* CEO to depart, search for successor begins
* Surprise announcement comes same day Pandora reports solid
* Revenue growth strong but profit growth still lacking
By Malathi Nayak and Jennifer Saba
SAN FRANCISCO/NEW YORK, March 7 Pandora Media
Inc CEO Joseph Kennedy is stepping down and the search for
a replacement has begun, a surprise announcement that came the
same day the Internet music service reported
stronger-than-expected quarterly results.
Shares of the company, the leader in Internet-streaming
radio, leapt 20 percent immediately after it reported results
and forecast better-than-expected revenue for the first quarter
of fiscal year 2014.
Kennedy's abrupt departure comes as Pandora is gaining
market share and growing revenue, but still struggling to expand
its profit. The company also has to grapple with intensifying
competition from current rivals Sirus XM Radio and
Spotify, as well as potential future entrants such as Apple Inc
"As I approach the start of my tenth year, my head is
telling me to get to a recharging station sooner rather than
later," Kennedy told analysts on a conference call.
Kennedy said his decision to step down was "pretty recent"
but did not elaborate.
The former auto industry executive and amateur piano player,
who confesses on his Pandora profile to being a pop music
junkie, has led the company since July 2004. He will remain in
his current role until the board names his successor, Pandora
Under his watch, Pandora grew to become the world's largest
online radio service with over 67 million monthly listeners
The Oakland, California-based company said that mobile
revenue, an important metric, more than doubled to $80.3 million
for the fourth quarter. But it reported a fourth-quarter loss of
4 cents a share, compared to 3 cents a year earlier, as the cost
of obtaining streaming licenses and expanding its salesforce
Pandora makes money from user subscriptions and advertising,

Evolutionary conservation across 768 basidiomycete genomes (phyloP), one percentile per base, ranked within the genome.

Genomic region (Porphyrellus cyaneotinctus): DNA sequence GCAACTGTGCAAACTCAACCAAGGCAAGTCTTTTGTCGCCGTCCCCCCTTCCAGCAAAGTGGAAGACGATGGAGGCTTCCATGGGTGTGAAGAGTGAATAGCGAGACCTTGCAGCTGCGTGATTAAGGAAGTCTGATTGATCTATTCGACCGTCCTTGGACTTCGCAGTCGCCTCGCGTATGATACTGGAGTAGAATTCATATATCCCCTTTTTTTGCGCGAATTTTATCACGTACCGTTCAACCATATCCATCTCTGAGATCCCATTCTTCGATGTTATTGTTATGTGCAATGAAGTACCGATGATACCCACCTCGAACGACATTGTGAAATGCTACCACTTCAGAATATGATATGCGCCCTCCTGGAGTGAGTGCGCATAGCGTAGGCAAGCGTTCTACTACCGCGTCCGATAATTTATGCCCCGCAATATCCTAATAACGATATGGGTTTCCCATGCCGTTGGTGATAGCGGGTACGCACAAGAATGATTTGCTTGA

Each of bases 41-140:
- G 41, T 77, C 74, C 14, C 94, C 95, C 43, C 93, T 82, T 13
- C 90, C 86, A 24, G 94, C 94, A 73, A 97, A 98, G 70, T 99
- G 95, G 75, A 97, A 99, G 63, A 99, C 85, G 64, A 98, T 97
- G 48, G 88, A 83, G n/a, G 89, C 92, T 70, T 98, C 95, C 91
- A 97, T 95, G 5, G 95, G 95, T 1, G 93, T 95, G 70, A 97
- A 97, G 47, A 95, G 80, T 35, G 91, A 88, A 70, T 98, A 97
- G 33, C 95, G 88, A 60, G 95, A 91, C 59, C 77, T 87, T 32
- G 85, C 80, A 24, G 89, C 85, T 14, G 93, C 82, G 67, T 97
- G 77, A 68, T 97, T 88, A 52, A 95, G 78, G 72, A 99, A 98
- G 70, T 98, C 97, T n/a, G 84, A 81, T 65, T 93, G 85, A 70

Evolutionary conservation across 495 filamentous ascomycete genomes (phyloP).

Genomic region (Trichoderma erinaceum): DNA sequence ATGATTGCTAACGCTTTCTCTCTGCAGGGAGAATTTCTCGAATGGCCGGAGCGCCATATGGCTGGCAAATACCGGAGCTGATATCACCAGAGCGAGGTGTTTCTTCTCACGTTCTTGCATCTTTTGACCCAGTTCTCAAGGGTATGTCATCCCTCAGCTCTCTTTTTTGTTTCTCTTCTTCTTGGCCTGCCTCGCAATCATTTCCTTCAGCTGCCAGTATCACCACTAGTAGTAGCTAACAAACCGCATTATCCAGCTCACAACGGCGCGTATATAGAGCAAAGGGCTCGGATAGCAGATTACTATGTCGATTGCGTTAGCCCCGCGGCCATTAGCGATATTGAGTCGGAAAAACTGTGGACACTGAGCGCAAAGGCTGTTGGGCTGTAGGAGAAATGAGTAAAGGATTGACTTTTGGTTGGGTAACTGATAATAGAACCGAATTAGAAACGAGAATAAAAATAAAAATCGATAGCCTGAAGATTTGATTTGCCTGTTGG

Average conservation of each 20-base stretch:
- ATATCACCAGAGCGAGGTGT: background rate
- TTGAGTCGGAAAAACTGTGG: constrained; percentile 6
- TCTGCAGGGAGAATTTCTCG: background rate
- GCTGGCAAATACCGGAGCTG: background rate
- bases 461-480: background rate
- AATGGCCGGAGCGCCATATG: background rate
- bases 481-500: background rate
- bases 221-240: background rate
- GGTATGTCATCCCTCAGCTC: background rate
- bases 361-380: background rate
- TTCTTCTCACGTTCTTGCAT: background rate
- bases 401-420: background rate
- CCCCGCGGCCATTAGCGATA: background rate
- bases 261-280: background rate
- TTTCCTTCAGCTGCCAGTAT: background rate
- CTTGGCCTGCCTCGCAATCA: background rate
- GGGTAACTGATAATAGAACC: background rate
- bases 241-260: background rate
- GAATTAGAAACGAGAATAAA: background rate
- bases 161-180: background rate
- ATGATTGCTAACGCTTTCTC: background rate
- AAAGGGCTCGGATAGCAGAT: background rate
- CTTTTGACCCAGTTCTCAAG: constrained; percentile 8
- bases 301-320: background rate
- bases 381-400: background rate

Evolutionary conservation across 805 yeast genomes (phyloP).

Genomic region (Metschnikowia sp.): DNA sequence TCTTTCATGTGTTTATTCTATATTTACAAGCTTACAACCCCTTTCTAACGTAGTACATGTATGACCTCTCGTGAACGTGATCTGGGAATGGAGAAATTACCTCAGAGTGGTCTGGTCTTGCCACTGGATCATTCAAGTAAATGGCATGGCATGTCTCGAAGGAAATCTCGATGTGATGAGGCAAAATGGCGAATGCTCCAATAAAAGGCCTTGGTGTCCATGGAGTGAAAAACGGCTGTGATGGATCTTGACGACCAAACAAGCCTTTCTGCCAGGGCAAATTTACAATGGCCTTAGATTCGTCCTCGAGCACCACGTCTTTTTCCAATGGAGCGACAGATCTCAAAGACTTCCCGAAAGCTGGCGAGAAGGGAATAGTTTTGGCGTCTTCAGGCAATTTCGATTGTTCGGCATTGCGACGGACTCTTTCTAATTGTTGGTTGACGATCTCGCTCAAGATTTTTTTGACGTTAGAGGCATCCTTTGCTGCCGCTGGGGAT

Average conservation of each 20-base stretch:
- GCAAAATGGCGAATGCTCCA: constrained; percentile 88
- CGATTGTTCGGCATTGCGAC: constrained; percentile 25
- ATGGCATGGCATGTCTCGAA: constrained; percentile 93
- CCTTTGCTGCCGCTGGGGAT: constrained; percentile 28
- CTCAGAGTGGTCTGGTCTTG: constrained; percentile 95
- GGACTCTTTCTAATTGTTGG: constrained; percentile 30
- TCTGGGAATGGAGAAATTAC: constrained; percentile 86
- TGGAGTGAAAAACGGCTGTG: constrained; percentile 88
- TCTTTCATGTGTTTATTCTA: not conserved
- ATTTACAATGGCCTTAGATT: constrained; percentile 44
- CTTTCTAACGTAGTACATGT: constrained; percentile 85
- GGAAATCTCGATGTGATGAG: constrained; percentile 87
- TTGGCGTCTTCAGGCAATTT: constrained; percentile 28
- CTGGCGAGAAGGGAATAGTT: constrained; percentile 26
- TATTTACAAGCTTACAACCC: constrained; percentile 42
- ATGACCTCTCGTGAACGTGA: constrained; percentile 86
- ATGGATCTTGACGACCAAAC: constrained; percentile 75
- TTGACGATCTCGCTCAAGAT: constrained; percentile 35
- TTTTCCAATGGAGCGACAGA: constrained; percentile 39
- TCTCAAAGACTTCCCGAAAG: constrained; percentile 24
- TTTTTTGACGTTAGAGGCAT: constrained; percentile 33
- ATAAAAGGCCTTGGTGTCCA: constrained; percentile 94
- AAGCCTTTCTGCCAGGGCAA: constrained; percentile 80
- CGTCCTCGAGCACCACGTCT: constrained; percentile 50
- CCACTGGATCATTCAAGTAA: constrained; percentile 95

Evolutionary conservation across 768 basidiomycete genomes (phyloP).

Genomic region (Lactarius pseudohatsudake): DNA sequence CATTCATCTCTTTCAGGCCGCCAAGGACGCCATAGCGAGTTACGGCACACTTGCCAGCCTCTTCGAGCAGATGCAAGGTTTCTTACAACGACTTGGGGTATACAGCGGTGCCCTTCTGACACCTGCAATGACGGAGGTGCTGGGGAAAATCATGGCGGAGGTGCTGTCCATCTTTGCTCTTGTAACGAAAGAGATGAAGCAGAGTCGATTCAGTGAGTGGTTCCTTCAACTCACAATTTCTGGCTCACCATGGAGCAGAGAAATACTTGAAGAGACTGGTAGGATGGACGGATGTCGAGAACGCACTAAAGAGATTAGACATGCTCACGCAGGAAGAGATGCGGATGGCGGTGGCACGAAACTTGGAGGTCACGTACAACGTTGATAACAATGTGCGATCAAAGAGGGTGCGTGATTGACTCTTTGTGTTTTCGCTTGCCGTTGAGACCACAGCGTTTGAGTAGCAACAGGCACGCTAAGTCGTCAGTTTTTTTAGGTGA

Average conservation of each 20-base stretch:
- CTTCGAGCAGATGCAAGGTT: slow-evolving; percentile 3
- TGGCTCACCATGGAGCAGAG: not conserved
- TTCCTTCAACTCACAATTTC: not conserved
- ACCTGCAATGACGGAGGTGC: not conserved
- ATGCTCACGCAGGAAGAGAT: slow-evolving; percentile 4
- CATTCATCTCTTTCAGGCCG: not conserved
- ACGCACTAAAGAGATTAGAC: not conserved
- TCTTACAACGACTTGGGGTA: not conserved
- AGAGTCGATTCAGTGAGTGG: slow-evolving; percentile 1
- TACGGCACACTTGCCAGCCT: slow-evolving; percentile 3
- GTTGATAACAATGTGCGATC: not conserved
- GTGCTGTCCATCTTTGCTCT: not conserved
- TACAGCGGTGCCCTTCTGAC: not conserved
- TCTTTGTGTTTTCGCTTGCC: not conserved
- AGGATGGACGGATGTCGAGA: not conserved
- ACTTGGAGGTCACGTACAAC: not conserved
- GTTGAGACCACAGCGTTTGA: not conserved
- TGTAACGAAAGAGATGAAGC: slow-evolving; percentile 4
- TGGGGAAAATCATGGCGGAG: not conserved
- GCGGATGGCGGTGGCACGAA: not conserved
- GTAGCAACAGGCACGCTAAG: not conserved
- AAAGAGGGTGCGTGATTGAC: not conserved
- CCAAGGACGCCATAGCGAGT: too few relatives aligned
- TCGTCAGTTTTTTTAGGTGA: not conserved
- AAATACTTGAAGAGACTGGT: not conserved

but analysts say it needs to focus more on the latter to boost
its bottom line.
For the past decade, Pandora has been gaining market share
as it becomes more popular. But as it attracts more listeners,
Pandora has to pay more to license music.
"The big revenue growth is a positive. The lack of earnings
growth tells you costs are rising pretty fast," Michael Pachter,
analyst at Wedbush Securities said.
"I'm hopeful Joseph Kennedy is replaced by a guy who's got
kind of an ad sales model and ran a radio station and is all
about selling ads," Pachter said. "That's something they can do
a lot better."
LICENSE TO STREAM
Kennedy becomes the latest consumer dotcom chieftain to cede
his post, after Groupon CEO Andrew Mason last week
departed the daily deals giant he co-founded. Like Groupon and
many other consumer dotcoms that debuted in the second half of
2011, Pandora's share price has headed steadily south since its
June 2011 IPO.
Including Thursday's after-hours surge to $14, its shares
are now down more than 12 percent from its $16 debut price.
They closed at $11.73 on the New York Stock Exchange.
Pandora said it expects revenue in the first quarter of $120
million to $125 million, surpassing analysts' expectations of
The company said fourth quarter revenue rose 54 percent to
$125.1 million. Analysts were expecting $122.8 million,
according to Thomson Reuters I/B/E/S.
Last week, the Oakland, California-based company said it
would cap free mobile listening at 40 hours per month as it
tries to overcome rising royalty costs.
Analysts believe the company capped mobile streaming because
while its mobile advertising sales continue to rise, it is
behind rising royalty payment costs.
Pandora's per-track royalty rates have increased more than
25 percent over the last 3 years, including 9 percent in 2013
alone and are set to increase an additional 16 percent over the
next two years, co-founder Tim Westergren wrote in a blog posted
last week on the company's website.